You’re headed to a picnic and need some ice for the cooler. At the store you see two equal-sized bags of cubes, but they are priced differently. You buy the cheaper one, right? Ice is ice.
Well, the same can be said of stock index funds. Those designed to mimic a certain benchmark, like the S&P 500, are all pretty much alike. Yet they are priced differently—and people routinely choose the ones that cost the most, according to a study that the TIAA-CREF Institute has singled out as exceptional work in the field of lifelong financial security.
(GALLERY: 10 Money Move to Make Before 2012)
Why don’t individuals treat stock index funds like a bag of ice and choose the least expensive one? Answer: Most simply don’t understand how to figure it out. But with a little financial education they may easily overcome what in the long run can be a costly mistake, according to the paper “Why Does the Law of One Price Fail?“ by Brigitte C. Madrian and David I. Laibson of Harvard and James J. Choi of Yale.
Researchers asked individuals to allocate $10,000 choosing from four actual S&P 500 index funds that had been in existence for different lengths of time and had different expense ratios. Almost no one focused on annual fund costs, which for an S&P 500 index fund may range from as little as 0.18% of assets to 2% of assets or more. In the survey, subjects almost all chose funds that charged more than 1% of assets.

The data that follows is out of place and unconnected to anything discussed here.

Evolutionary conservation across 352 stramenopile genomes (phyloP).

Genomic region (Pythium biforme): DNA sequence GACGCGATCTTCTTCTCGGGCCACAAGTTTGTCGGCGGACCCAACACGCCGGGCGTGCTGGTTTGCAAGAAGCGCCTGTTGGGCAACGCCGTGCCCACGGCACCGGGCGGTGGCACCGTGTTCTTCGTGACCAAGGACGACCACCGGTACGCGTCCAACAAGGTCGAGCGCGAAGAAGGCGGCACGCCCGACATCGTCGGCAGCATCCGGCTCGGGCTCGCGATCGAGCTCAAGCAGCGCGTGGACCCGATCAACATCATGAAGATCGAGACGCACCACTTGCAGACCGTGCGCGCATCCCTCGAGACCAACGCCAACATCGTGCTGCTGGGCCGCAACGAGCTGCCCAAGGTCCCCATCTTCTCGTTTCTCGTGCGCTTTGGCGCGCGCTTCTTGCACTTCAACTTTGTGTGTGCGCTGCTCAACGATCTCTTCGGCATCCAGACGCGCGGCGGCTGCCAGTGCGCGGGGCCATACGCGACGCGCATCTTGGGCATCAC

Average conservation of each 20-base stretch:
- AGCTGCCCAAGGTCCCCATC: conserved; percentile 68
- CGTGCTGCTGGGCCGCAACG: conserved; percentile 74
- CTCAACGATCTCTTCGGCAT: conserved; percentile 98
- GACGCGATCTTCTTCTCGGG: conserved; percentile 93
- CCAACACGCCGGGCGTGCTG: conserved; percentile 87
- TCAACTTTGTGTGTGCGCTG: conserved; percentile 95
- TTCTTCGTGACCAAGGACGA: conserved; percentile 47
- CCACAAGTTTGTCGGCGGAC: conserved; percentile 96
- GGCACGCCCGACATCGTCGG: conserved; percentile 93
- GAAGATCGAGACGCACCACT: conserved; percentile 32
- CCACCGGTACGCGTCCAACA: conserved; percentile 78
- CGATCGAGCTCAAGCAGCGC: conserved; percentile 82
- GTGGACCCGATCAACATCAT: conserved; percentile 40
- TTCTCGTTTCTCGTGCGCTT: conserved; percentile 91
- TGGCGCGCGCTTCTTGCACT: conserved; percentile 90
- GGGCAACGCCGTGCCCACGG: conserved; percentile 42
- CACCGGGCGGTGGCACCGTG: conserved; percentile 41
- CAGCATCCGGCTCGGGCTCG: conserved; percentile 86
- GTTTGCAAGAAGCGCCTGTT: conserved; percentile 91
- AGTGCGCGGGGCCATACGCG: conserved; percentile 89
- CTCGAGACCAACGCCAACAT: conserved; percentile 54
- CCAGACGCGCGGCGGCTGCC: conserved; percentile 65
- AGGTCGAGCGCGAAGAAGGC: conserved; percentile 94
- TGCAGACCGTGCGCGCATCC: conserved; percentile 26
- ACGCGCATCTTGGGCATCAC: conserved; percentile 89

Investors collectively spend more than $200 million a year in excess fund fees on S&P 500 index funds alone, the study found. They get nothing for that money, which could be compounding in their accounts instead. Think about it. If you have $100,000 in an index fund that charges 1.2%, your annual cost is $1,200. But you could chop that cost to $200 with a like fund that charges just 0.2%.
Is that a big deal? Well, yes. You’d save $1,000 a year, which if reinvested in the fund, which compounds quarterly and has average annual gains of 8%, translates into an additional $124,000 over 30 years (and a total of nearly $1.3 million)—just because you understood to focus on the expense ratio.
(MORE: A Better Way to Pay Off Debts)
In the study, almost everyone focused on historical returns. That’s not a bad starting point, especially when comparing actively managed funds. But the only comparisons that matter are those looking at the same periods, like the last 10 years, five years or year to date. In the study, most looked at returns since fund inception, and because the funds had launched at different times these were meaningless figures that often led investors to the funds with the highest fees.
The researchers argue for a greater effort at financial education (at work, in the community and in schools), saying that those who had some training invested in lower cost funds. The authors concluded that those without any financial education generally recognized they may be choosing wrong. But as the authors conclude: “Regrettably, having a sense that your choice is wrong does not necessarily tell you how to fix it.”